The documents obtained from the defector show a number of other components used in nuclear weapons and missile technology, including a missile fuel pump impeller, chemical engineering equipment that can be used to make compounds used in uranium enrichment, and nozzles used to separate uranium isotopes into bomb materials.
“The total picture is very compelling. Burma is trying to build pieces of a nuclear program, specifically a nuclear reactor to make plutonium and a uranium enrichment program,” the report said.
Kelley, in his comments to the AP, also said that these and other activities “only make sense in the context of a weapons program and not a civilian program.”
Some of the photos have been taken inside two large buildings housing massive machine tool and dye equipment suitable for machining either missile components or the large reactor parts like a containment basin for radioactive runoff, Kelley said.
He described the differences between photos taken during end-use inspections by German experts from the company supplying the equipment and afterward as revealing.
“When the Germans are there and they are looking at the display boards … there are pictures of them machining crankshafts and working on car engines,” said Kelley. “When the Germans leave, the poster boards are replaced with posters of the objects we are seeing them make for their nuclear program.”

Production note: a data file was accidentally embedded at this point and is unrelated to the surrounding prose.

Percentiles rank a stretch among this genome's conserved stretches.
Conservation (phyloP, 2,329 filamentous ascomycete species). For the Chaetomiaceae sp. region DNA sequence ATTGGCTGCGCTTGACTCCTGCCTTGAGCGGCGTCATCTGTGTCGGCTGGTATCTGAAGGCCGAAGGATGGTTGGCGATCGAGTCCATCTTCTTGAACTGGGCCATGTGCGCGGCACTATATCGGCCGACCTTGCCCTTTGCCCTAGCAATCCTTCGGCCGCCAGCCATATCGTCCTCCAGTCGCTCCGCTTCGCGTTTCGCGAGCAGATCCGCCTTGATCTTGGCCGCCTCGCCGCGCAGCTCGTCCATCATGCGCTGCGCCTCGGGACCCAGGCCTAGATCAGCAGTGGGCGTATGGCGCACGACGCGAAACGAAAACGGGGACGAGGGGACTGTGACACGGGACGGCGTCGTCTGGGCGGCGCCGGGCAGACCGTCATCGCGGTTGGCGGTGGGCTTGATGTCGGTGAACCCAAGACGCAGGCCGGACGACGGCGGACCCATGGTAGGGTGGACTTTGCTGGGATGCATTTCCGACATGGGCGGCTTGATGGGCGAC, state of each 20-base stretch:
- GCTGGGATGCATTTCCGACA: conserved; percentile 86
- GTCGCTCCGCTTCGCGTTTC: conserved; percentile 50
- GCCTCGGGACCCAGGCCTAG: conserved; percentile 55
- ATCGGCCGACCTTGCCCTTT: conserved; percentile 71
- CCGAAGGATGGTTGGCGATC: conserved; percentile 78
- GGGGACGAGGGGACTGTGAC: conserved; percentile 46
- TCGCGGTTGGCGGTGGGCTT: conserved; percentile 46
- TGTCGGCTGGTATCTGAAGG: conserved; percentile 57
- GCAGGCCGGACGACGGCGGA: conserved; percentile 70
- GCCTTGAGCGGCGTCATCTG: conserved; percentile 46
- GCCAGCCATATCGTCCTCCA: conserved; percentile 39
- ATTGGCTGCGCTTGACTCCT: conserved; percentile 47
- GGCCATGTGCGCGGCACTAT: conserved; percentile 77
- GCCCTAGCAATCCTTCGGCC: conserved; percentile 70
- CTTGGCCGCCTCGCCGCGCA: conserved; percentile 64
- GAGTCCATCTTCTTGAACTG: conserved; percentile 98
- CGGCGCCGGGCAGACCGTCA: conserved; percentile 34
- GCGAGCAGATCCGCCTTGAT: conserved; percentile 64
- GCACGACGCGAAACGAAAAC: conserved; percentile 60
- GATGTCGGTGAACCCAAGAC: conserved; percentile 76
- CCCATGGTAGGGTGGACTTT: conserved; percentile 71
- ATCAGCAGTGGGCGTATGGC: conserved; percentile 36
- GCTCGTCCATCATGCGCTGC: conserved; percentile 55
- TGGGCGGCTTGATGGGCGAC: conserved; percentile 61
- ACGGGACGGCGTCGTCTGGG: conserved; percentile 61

Some of the workers in civilian clothing during such visits are later seen wearing military uniforms, said Kelley.
Still, he emphasized that any such manufacturing was restricted to prototypes, adding Myanmar was technologically incapable of serial production of sensitive nuclear components.
On Thursday, U.S. Sen. Jim Webb announced he was postponing a trip to Myanmar because of new allegations that it was collaborating with North Korea to develop a nuclear program.
Webb, chairman of the Senate Foreign Relations Subcommittee on East Asia and Pacific Affairs, referred to documents provided by a Myanmar army defector.
Myanmar’s military government has denied similar allegations in the past, but suspicions have mounted recently that the impoverished Southeast Asian nation has embarked on a nuclear program.
Last month, U.N. experts monitoring sanctions imposed against North Korea over its nuclear and missile tests said their research indicated it was involved in banned nuclear and ballistic missile activities in Iran, Syria and Myanmar, which is also called Burma.
Kelley said that, while there was a clear North Korean footprint in Burma’s missile program, he could discern no overt signs of foreign involvement in the secretive country’s nuclear strivings.
“There is a memorandum of understanding with DPRK to build Scuds, some very solid evidence,” he said, referring to the Soviet-developed short to medium-range missile that has been adapted by North Korea.
Documents obtained earlier showed that North Korea was helping Myanmar dig a series of underground facilities and develop missiles with a range of up to 3,000 kilometers (1,860 miles).